** This is a lovely piece from Wonder, Love, and Praise. When I introduced it to my choir a couple of weeks ago, one of them thought it sounded like a very peaceful Native American song. They've caught on to it quite well, and I've received compliments on choosing it for today's service. For the Communion hymn slot for the next couple of Sundays, we'll be doing the Taizé setting of Ubi caritas. Well, it'll fit the readings for the next couple of Sundays, and I'm hopeful that I can use that as the Communion Hymn for when the Duke students return to the Episcopal Centre at Duke University in a couple of weeks.

Friday, August 15, 2008

Mmmmm. Food ...

Oooh, oooh, I wanna play! Borrowed from JunoMagic.

The rules:

1) Copy this list into your blog or journal, including these instructions.
2) Bold all the items you’ve eaten.
3) Cross out any items that you would never consider eating.
4) Optional extra: Post a comment at linking to your results.

Buzzy’s addition: Underline the ones you’ve cooked/made/grown/gathered yourself.

Juno’s addition: Add one to three foods that you’ve cooked/enjoyed that are not on the list so far!

Lyn's addition: Well, I can't think of any, so I just added my comments in italics.

1. Venison
2. Nettle tea
3. Huevos rancheros
4. Steak tartare
5. Crocodile (Does alligator count? Had it in the Brasilian steakhouses.)
6. Black pudding
7. Cheese fondue
8. Carp
9. Borscht
10. Baba ghanoush
11. Calamari
12. Pho
13. PB&J sandwich
14. Aloo gobi
15. Hot dog from a street cart
16. Epoisses
17. Black truffle
18. Fruit wine made from something other than grapes
19. Steamed pork buns
20. Pistachio ice cream
21. Heirloom tomatoes
22. Fresh wild berries
23. Foie gras
24. Rice and beans
25. Brawn, or head cheese
26. Raw Scotch Bonnet pepper
27. Dulce de leche
28. Oysters
29. Baklava
30. Bagna cauda
31. Wasabi peas
32. Clam chowder in a sourdough bowl
33. Salted lassi (although I prefer it sweet)
34. Sauerkraut
35. Root beer float
36. Cognac with a fat cigar (I'd have the cognac, but wouldn't have the cigar.)
37. Clotted cream tea
38. Vodka jelly/Jell-O
39. Gumbo
40. Oxtail (contained in one of my favourite dishes, kare-kare)
41. Curried goat (usually contained in kaldereta, although there are a couple of Indian restaurants in this area that does a wonderful goat curry that I never tire of eating ...)
42. Whole insects
43. Phaal
44. Goat’s milk (yes, straight from the goat. I thought it was too rich for me - and as a result, undrinkable. My cousins teased me for weeks afterward.)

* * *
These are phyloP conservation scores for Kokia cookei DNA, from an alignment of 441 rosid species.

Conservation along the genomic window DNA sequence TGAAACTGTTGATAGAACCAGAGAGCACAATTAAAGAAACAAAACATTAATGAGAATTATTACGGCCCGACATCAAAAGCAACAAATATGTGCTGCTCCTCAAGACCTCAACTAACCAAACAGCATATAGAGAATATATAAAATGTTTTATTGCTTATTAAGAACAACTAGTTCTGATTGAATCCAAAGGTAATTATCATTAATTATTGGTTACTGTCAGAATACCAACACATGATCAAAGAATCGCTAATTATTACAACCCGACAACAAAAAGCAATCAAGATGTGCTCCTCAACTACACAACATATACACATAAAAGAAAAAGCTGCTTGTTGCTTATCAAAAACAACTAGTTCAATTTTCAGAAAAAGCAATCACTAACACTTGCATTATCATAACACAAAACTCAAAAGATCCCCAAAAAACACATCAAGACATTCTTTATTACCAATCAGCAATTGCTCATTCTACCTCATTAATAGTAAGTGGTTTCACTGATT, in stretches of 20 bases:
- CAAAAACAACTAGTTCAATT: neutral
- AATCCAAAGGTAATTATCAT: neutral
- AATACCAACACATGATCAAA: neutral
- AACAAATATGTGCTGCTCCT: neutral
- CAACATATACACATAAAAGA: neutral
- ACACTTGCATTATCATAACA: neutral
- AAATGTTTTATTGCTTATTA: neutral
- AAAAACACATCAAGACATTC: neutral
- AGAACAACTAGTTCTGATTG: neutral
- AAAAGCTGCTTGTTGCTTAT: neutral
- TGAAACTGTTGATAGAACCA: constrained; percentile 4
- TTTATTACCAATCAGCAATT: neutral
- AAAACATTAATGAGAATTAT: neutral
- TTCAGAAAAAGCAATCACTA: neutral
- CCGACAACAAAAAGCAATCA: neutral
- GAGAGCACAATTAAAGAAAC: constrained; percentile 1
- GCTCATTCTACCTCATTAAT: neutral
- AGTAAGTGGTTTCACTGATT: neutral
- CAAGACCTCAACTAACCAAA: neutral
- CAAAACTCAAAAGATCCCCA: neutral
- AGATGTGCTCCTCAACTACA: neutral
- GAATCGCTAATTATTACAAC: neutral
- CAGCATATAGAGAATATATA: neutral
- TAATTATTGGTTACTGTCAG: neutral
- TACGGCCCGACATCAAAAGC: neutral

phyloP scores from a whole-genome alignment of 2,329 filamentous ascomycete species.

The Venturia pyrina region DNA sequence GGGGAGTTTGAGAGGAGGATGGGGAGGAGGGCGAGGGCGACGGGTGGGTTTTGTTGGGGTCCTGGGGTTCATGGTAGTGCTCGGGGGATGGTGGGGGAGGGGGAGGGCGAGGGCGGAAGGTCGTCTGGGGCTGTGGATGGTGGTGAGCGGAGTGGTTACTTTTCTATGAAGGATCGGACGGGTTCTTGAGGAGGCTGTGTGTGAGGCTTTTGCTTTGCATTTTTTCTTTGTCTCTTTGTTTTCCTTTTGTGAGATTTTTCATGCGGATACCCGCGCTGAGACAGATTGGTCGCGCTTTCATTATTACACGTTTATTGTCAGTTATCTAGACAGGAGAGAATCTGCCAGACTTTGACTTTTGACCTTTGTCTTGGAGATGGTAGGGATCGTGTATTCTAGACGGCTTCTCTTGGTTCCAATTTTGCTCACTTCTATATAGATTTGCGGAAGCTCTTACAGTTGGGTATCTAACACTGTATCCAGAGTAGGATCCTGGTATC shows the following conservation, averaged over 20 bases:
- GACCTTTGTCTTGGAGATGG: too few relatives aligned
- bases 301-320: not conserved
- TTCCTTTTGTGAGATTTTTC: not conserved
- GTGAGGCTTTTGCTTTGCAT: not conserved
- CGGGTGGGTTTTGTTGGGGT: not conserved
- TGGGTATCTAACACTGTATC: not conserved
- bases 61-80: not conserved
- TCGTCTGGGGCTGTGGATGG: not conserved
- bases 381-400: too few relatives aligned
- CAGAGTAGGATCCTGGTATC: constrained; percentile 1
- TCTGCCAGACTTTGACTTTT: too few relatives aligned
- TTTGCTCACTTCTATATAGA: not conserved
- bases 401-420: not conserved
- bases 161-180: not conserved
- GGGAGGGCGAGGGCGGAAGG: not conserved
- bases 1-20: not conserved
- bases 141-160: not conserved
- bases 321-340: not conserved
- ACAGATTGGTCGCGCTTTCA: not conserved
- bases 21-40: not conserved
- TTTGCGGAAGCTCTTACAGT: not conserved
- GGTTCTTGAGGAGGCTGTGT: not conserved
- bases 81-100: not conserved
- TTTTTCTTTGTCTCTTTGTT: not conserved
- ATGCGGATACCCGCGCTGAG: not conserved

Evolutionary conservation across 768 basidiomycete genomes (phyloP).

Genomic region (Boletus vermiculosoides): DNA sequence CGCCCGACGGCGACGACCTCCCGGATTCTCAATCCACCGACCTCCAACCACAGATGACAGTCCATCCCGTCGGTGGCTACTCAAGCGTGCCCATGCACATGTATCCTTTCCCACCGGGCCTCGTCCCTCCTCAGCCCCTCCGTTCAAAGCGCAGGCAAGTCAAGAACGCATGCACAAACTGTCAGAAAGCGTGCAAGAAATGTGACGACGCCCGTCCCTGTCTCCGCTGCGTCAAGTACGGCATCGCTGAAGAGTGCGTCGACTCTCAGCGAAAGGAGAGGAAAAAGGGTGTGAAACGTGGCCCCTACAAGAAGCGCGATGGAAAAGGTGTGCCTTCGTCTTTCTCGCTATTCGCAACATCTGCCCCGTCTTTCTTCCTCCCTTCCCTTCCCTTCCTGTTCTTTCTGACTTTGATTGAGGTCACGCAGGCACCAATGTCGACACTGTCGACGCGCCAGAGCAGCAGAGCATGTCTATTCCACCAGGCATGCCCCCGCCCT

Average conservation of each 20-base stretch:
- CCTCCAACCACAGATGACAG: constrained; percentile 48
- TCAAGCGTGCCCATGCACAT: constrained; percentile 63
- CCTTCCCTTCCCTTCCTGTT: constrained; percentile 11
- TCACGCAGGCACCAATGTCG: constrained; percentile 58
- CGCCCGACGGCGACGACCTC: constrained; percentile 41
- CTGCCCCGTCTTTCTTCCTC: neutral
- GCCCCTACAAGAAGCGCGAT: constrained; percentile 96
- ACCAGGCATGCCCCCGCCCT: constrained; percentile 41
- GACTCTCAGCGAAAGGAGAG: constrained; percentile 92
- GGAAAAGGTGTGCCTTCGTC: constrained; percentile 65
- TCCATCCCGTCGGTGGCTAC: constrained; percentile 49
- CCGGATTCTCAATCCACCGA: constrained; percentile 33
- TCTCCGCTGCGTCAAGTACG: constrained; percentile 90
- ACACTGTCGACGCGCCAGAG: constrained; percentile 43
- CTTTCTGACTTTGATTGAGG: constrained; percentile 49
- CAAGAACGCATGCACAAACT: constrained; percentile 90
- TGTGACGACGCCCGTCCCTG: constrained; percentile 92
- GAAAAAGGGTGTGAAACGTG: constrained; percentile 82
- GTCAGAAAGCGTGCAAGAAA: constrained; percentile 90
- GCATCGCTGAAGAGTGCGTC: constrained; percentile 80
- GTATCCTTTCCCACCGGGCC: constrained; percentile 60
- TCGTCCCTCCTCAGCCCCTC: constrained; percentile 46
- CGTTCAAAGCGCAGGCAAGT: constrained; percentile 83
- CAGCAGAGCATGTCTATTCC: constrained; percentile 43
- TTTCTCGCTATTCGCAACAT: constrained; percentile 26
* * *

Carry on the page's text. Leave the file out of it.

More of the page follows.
45. Malt whisky from a bottle worth £60/$120 or more
46. Fugu
47. Chicken tikka masala
48. Eel (Eel sushi, yummmm)
49. Krispy Kreme original glazed doughnuts (Best when freshly made.)
50. Sea urchin
51. Prickly pear (Had it as a candy. It's pretty good.)
52. Umeboshi
53. Abalone
54. Paneer (Made it with peas, spinach, potatoes, etc.)
55. McDonald’s Big Mac Meal (In a previous life ...)
56. Spaetzle (it was a friend's speciality, and he made it pretty well.)
57. Dirty gin martini
58. Beer above 8% ABV
59. Poutine (Sorry for you Quebeçois who consider this comfort food. To me, it looks like heart attack on a plate.)
60. Carob chips
61. S’mores (Camp food! Best enjoyed around a campfire with others.)
62. Sweetbreads
63. Kaolin (I'd only consider it for medicinal purposes.)
64. Currywurst (Looks interesting. I'd probably try this.)
65. Durian (Smells awful, but tastes great.)
66. Frogs’ legs (This amongst others I had at a restaurant called Pinausukan in Manila.)
67. Beignets, churros, elephant ears or funnel cake
68. Haggis
69. Fried plantain
70. Chitterlings, or andouillette (I tried chitterlings at Mama Dip's in Chapel Hill ... interesting is all I can say about it.)
71. Gazpacho
72. Caviar and blini
73. Louche absinthe
74. Gjetost, or brunost
75. Roadkill
76. Baijiu (Call me a spoilsport. I would generally not ingest something that I might associate with use in the lab.)
77. Hostess Fruit Pie (Sickly sweetness. Haven't had one since elementary school.)